The effect of fraud, condition and error in marital consent; some personalist considerations (Monitor Ecclesiasticus 122 (1997),

I. Lack of authenticity: deceit or fraud in consent

            In the case of simulation, the lack of authenticity in marital self-giving is evident. The person going through the ceremony does not give himself conjugally. There is a constitutional lack of integrity in the marital donation made to the other.

            The new Code admits another type of invalidating lack of authenticity in marital self-giving. It is expressed in c. 1098, one of the new canons bearing a distinctively personalist character. "A person contracts invalidly who enters marriage deceived by fraud, perpetrated to obtain consent, concerning some quality of the other party which of its very nature can seriously disturb the partnership of conjugal life" [1]". Here the lack of authenticity does not lie in the impaired or vitiated nature of the marital bond, which one in fact consents to in its integrity, but in the radical and studied falseness of the image offered of one party's character or personality, through deliberate deception aimed at obtaining the other's consent.

            The simulator under c. 1101 seeks to avoid a true marriage; the person practicing fraud under c. 1098, seeks to bring it about. In the case of "dolus" then, as distinct from simulation, a person does intend to accept the essential elements and properties of matrimony. However, precisely so as to bring about the marriage, a conjugal self not corresponding to reality (in some serious respect) is deliberately projected to the other party.

            There have been few rotal cases so far on this new grounds. At this stage in fact it can be said to remain rather unexplored territory. Since I see it as a canon "with a future", let me offer some rather tentative ideas in its regard (cf. c. Burke: Oct. 25, 1990: R.R. Dec., vol. 82, pp. 722-733).

            As regards the "ratio iustitiae" or juridic justification for the nullity indicated by the canon, some see it in "the lack of real agreement between the wills of the two contracting parties" (cf. Jusdado, M.A.: El Dolo en el Matrimono Canónico, Bosch, Barcelona 1988, p. 268). This is perhaps too close to a merely contractualist analysis. To my mind, the "ratio iuris" is better placed in the "iniuria", the injustice, done to one of the parties: the violation of the strict right - possessed by each of the partners to the married covenant, in virtue of the equal dignity they share - that the conjugal gift of the other be made in truth and in fact. The violation of this right places the person deceived in a position where his consent is fraudulently directed to an object substantially different to the one he thought he was choosing; and so the freedom and authenticity of his consent is vitiated.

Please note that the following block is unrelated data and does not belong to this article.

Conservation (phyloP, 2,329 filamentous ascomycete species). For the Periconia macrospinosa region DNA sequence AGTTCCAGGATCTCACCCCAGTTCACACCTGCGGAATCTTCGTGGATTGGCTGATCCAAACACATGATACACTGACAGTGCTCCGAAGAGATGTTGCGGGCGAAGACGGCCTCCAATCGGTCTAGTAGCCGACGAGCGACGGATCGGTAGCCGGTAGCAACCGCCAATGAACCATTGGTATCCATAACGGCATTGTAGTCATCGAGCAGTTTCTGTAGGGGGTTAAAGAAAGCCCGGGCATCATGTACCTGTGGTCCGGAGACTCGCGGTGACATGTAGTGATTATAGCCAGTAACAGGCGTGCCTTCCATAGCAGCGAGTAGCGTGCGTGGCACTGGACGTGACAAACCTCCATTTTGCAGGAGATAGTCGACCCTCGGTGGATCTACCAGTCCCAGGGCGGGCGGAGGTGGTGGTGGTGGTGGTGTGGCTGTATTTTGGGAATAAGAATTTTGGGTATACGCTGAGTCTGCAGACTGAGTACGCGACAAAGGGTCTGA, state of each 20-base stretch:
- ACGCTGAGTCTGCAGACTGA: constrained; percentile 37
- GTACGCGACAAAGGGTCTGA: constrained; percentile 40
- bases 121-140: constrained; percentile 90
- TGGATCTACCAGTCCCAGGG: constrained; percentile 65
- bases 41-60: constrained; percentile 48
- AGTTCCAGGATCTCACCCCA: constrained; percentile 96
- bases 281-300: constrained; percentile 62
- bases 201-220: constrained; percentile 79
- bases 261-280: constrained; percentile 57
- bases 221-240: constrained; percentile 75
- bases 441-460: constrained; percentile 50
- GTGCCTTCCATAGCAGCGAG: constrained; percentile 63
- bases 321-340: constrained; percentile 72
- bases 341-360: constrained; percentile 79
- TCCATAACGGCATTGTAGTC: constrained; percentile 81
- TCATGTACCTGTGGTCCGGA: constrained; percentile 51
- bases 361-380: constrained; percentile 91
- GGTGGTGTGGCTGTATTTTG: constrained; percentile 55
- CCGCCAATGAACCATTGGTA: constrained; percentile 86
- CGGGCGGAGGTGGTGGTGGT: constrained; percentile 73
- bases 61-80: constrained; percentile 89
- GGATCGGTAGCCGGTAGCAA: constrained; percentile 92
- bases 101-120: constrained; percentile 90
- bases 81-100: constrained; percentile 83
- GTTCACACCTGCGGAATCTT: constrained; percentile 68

Thus a sentence coram Serrano acutely remarks that the main reason why deceit invalidates is that it perturbs "the very substance of consent, emptying it not only of the true mutual gift and acceptance of the spouses by means of an adequate intentional image of each other, but also of the truth which corresponds to consent so that it be really such" [2].

            The provision of canon 1098 flows naturally from the new personalist idea of self-giving placed at the heart of matrimonial consent. One gives oneself as one is; and one also in particular accepts the other, as he or she is. It is clearly contrary to the dignity and freedom of this interpersonal commitment, if one person is deceitfully induced to accept a falsified image of the other. The unreserved nature of the marital commitment, in both giving and acceptance, calls for fundamental sincerity in this spousal interpersonal exchange.

            Certainly, no one has a right to find a husband or wife free from defects. But everyone has a right to a marital consent given by the other which represents a sincere and unfeigned gift of that person as he or she actually is (cf. coram Burke, Nov. 26, 1992, no. 17: RRD, vol. 84, p. 585; Studia canonica 27 (1993), p. 502). This is a point we will touch on again when we return to the "bonum coniugum".

            This new canon appears to me to be of very great interest. It covers cases not properly provided for hitherto, and lessens the danger of superficial or unwarranted application of other canonical grounds of nullity. As an expression of a sound juridic personalism, it permits a more accurate analysis of (and offers a more just remedy for) certain questions connected with condition and error, as we will consider in the next chapter.

            Nevertheless, c. 1098 (also in view of its newness) requires careful handling. Carelessly or abusively used, it could lead to injustice and to the discredit of canon law in its purpose of protecting the rights of the People of God. The tenor of the canon therefore needs to be carefully observed.